The family of Janice Long have paid tribute to the “loving” and “inspirational” BBC radio presenter following her death aged 66.
Long, who was the first regular female presenter on Top Of The Pops, died at home on Christmas Day following a short illness, her agent said.
Her husband Paul Berry said: “I’ve lost the love of my life and I’m going to spend the rest of it half a person.
“She had my back from the day we met, you couldn’t possibly ask for more love and loyalty from a wife.”
Long and Berry, who were married in 2017 but were together for many years prior, shared two children, Blue, 25 and Fred, 33.
Across a 40-year career, she hosted slots on flagship stations such as BBC Radio 1, helped launch the careers of artists including Amy Winehouse and led coverage of major music events such as Live Aid.
Her daughter Blue praised her mother for forging a path for women in the media industry, saying: “Mum I love you. You paved the way for me to have an incredible life.
“You were a trailblazer for so many women to go conquer and succeed.
“The first woman to host Top of the Pops and the first woman to have her own daily show on Radio 1.
“You have shown me that anything is possible and to never stop fighting for what you want and deserve.”
While her son Fred referred to his mother as an “absolute G”, adding: “She wasn’t only a mum to me but a whole bunch of my friends that she took in and cared for and I’ll never forget everything she has done for me.
“She inspired me to be what I want and told me never to settle for anything less.”
Long’s father Collin also said: “I’ve not only lost a daughter but a true friend that I’ll never forget.”
BBC radio DJs Greg James and Adele Roberts were also among the figures from the worlds of music and broadcasting sharing tributes.
James described Long as a “truly brilliant radio person”.
He added: “She was so kind and sweet to me when I was on earlies on R1 and she was on R2 nights at the same time.
“She picked the greats and got them in session before other DJs had even heard of them. She was such a laugh as well.”
This is so sad. A truly brilliant radio person. She was so kind and sweet to me when I was on earlies on R1 and she was on R2 nights at the same time. She picked the greats and got them in session before other DJs had even heard of them. She was such a laugh as well https://t.co/f6gJl3xyAS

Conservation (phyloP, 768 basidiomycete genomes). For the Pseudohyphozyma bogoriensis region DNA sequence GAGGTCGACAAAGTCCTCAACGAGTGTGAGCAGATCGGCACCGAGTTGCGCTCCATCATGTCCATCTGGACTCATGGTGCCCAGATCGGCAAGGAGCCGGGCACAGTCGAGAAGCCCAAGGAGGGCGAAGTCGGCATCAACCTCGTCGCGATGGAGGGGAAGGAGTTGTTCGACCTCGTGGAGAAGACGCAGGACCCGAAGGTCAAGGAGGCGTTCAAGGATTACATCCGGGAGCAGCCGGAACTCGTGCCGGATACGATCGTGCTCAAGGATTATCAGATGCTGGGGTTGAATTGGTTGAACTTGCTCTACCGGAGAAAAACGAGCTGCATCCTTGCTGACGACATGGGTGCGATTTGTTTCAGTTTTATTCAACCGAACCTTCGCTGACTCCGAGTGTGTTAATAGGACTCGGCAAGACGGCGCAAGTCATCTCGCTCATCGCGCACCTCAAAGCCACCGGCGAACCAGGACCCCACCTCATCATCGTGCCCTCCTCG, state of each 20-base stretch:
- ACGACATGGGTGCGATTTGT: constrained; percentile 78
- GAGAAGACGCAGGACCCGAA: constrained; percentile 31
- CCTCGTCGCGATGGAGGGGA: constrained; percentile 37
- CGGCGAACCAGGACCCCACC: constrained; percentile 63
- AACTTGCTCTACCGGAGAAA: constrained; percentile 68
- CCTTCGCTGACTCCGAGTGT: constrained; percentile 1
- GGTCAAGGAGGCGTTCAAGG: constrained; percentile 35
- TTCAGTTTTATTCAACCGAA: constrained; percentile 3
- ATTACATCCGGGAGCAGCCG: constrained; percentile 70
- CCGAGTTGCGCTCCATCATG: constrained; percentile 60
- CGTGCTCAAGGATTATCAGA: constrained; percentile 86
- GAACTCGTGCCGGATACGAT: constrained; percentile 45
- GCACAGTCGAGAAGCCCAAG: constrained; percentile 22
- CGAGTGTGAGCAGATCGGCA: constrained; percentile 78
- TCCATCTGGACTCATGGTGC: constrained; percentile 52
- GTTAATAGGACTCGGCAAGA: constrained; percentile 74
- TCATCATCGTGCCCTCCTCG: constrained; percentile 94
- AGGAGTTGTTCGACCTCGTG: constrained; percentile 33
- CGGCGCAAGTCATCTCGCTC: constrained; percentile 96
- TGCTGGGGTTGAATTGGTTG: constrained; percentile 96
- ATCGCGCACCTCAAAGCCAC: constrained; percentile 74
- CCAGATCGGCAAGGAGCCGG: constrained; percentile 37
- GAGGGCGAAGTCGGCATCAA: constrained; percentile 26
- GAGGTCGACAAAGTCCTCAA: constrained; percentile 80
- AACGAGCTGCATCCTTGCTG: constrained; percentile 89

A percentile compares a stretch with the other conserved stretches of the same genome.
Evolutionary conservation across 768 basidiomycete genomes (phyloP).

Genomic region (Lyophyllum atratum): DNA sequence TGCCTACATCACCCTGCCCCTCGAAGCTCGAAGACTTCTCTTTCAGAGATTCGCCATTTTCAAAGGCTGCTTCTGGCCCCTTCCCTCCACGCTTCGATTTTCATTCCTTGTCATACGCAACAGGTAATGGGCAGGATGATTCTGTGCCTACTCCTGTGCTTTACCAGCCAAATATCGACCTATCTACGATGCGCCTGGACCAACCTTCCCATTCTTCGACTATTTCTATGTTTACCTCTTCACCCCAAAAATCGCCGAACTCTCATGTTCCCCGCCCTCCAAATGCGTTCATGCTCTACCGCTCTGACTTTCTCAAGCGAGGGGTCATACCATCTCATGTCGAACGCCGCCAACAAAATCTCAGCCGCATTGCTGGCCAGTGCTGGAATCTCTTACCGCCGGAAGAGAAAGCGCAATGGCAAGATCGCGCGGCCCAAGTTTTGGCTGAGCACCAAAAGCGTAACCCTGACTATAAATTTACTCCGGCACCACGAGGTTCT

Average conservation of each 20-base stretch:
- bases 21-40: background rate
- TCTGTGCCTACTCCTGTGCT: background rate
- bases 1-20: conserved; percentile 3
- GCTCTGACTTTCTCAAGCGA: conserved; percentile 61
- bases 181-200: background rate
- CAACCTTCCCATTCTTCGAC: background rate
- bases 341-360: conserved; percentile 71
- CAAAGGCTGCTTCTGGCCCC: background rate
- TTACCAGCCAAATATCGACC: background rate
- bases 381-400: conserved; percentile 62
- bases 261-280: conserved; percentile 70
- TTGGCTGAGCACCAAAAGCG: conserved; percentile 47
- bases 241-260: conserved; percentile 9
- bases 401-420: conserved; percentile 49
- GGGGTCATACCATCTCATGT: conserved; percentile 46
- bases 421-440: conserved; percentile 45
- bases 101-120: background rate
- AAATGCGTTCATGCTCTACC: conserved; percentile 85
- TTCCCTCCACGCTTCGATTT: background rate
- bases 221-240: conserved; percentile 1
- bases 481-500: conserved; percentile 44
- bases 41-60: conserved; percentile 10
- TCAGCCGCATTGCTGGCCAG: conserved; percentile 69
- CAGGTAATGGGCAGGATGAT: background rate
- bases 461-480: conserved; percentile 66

— Greg James (@gregjames) December 26, 2021
Roberts hailed Long for pathing the way for female presenters like herself, saying: “RIP Janice Long.
“Thank you for everything you did to inspire others and open doors for other women and radio presenters to prosper.”
Long grew up in Liverpool, the older sister of late entertainer Keith Chegwin.
After working as cabin crew and in telesales, Long started her broadcasting career as a station assistant at BBC Radio Merseyside in Liverpool in 1979.
She became well known after joining Radio 1 in 1983, becoming the first female to have her own daily show on the station.
Long later became the first woman to be a regular presenter of Top Of The Pops where she hosted the show for five years, and was one of the main presenters of the Live Aid concert in 1985.
Long was an early supporter of future stars such as The Smiths, Frankie Goes To Hollywood, Primal Scream, Adele, Amy Macdonald and Winehouse, and was awarded a Basca gold badge of merit for her outstanding contribution to music, a forerunner of The Ivors Academy.
— BBC Press Office (@bbcpress) December 26, 2021
Since 2017, she had hosted the evening show on BBC Radio Wales and she also presented on Greatest Hits Radio for a Saturday afternoon slot.
Her agent Nigel Forsyth said in a statement: “Janice was a wonderful, warm human being and exceptional broadcaster.
“She told a brilliant story and always made you roar with laughter with her sharp wit.
“She will leave behind her husband Paul and two children, who she thought the world of.
“Janice loved the BBC and started her career as a station assistant at BBC Radio Merseyside in 1979, to complete it with the magnificent people at BBC Radio Wales.
“Janice wanted it known she was so thankful to the NHS and all who looked after her there.”